“While I respect the litany of offenses the officer presented to the court, I’ve represented Mr.Krepps in the vast majority of those incidents and most of those cases were frankly dismissed. I’m going to urge the court to only take into consideration only the convictions at this time, the actual convictions that are on record”, he said. “Mr. Krepps has been in custody approximately six months at this time, and while I’m sure the court will consider the fact that he received a dishonorable discharge from probation last time, it should be brought to the court’s attention that he did complete the drug court program.”

He said the court should  take into account “the considerable progress”Krepps has made since he was incarcerated in this matter. He added that in addition to anger management, Krepps had complied counseling requirements and that his counselors had agreed to continue meeting with him if he was released.

“Most compelling in this case is the detention center and the detention officers, with whom Mr. Krepps has been interacting during his period of incarceration, have very favorable reports of the progress he has made,” Loranger said.

 He gave the court a letter from Sgt. Chris Romero indicating he is doing quite well despite the fact that he struggled at first with behavior issues, and added that since Krepps was sent for his diagnostics, he has “shown quite a difference in his attitude and work ethic.”

Loranger then asked to discuss a matter with Osborn and Ellington off the record. Afterwards, he said that from his own personal point of view, when he first met Krepps, he had what he could only refer to as “a denial attitude”.

“But since then he has had counseling, and most significantly his meds have shifted; he is on Prozac, which Mr. Krepps has reported to me has helped him immensely, and I can report from an objective point of view, Mr. Krepps is now engaging, he makes eye contact, he takes responsibility for his actions and I think the court should take into consideration the considerable progress that he’s made,” Loranger said.  “I understand that he has a history before the court but nevertheless I don’t believe under these circumstances it would be appropriate to send Mr. Krepps to prison.”

Loranger added that the DOC diagnostician recommended Alcoholics Anonymous or Narcotics Anonymous for Krepps, which he felt should indicate to the court that his drug problem “is not as uncontrollable as the state would lead you to believe”. He said obviously the recommendation is that if he can’t do the outpatient program then inpatient would be appropriate.  He said the second recommendation in the diagnostics report was that Krepps remain gainfully employed and that his employers were present in court and would like to make a statement. Both testified that they wanted him back. To work as a grounds man and maintenance person.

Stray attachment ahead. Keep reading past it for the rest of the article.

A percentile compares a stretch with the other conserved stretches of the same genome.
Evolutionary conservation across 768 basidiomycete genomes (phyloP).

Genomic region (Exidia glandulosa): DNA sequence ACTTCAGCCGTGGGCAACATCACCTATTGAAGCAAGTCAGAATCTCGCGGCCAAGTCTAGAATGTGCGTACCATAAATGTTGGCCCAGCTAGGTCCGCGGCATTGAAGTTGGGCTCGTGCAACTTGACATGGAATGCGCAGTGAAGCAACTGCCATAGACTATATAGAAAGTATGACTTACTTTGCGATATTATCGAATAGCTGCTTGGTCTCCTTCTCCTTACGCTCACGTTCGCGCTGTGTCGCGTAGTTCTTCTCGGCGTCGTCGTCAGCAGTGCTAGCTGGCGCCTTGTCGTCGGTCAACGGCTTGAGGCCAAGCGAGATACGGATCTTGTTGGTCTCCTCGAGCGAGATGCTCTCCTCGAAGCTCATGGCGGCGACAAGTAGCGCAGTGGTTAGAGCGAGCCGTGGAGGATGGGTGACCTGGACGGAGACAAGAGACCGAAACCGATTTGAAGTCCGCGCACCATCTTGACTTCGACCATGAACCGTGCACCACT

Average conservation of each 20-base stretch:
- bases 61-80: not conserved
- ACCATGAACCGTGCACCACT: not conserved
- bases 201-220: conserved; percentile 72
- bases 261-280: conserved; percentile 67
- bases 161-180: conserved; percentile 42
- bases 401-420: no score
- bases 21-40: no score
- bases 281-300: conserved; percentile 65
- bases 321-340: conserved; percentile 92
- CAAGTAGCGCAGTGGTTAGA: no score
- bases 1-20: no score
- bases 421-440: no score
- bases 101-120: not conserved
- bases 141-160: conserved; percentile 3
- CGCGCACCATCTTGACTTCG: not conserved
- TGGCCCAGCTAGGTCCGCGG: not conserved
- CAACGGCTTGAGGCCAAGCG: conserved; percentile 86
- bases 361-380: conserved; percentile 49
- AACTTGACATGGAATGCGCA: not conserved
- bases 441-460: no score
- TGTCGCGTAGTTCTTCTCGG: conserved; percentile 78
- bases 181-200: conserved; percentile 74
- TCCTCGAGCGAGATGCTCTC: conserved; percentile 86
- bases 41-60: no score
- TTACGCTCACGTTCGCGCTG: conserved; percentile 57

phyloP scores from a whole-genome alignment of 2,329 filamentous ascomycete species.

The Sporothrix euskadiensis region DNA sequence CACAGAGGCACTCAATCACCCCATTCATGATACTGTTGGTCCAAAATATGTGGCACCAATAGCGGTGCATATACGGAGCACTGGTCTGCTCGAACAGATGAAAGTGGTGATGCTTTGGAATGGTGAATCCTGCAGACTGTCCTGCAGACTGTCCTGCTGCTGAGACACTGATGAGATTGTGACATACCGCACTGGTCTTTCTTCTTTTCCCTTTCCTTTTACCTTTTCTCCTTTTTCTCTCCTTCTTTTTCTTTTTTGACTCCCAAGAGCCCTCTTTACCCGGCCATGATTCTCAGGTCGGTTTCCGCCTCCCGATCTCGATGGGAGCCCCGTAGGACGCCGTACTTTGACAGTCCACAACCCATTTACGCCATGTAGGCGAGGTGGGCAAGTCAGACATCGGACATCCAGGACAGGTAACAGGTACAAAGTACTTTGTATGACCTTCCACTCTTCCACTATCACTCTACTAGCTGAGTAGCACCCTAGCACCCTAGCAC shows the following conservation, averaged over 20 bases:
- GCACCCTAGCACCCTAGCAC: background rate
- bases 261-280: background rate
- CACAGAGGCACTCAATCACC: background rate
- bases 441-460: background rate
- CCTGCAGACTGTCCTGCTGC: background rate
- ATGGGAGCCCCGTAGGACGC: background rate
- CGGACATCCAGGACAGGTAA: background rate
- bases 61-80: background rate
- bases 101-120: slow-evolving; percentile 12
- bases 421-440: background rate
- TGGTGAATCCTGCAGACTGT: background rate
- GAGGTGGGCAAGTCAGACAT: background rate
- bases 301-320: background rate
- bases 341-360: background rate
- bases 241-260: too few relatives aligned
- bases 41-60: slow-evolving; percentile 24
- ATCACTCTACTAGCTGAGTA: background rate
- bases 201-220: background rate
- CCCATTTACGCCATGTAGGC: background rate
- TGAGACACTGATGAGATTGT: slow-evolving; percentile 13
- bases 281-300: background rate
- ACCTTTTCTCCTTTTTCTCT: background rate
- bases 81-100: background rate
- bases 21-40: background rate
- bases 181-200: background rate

Ellington told them Krepps is an enigma “because he seems to have the ability to be law-abiding and hold down a job then at the same time, I see all this which was happening contemporaneously”.

Loranger said his last recommendation “is that he complete a course in parenting classes”.  “With the proper follow-up I believe Josh, if given a chance, could turn it around and become a contributing member of society,” he said.

Given a chance to make a statement, Krepps said he has dealt with pain and anger for a very long time and that his behavior “is embarrassing”. He said that going to the diagnostic center has really opened his eyes and that that’s not where he wants to be.

“All these people, my bosses, my girlfriend, everything, even the CO’s have been more than helpful to me. I have been seeing the anger management, I am truly sorry to the LAPD for my actions. I was stupid. If given the opportunity to go on probation I want to show them that I can be a law-abiding citizen and show my family that I’m not just another failure,” Krepps said.

Ellington told Krepps, “You have people from the community that are willing to come to court and testify for you, because you have shown them one part of your personality that’s positive and then the other side of that is a one-man crime wave. You’ve been doing this for a long time. In reading the evaluation, some of the psychological points, it makes your behavior make a little more sense, you have definite features of PTSD, borderline personality disorder, antisocial personality disorder, and then the drugs in on top of all that. You’re dangerous, you’re dangerous to be around, you’re dangerous to the community”.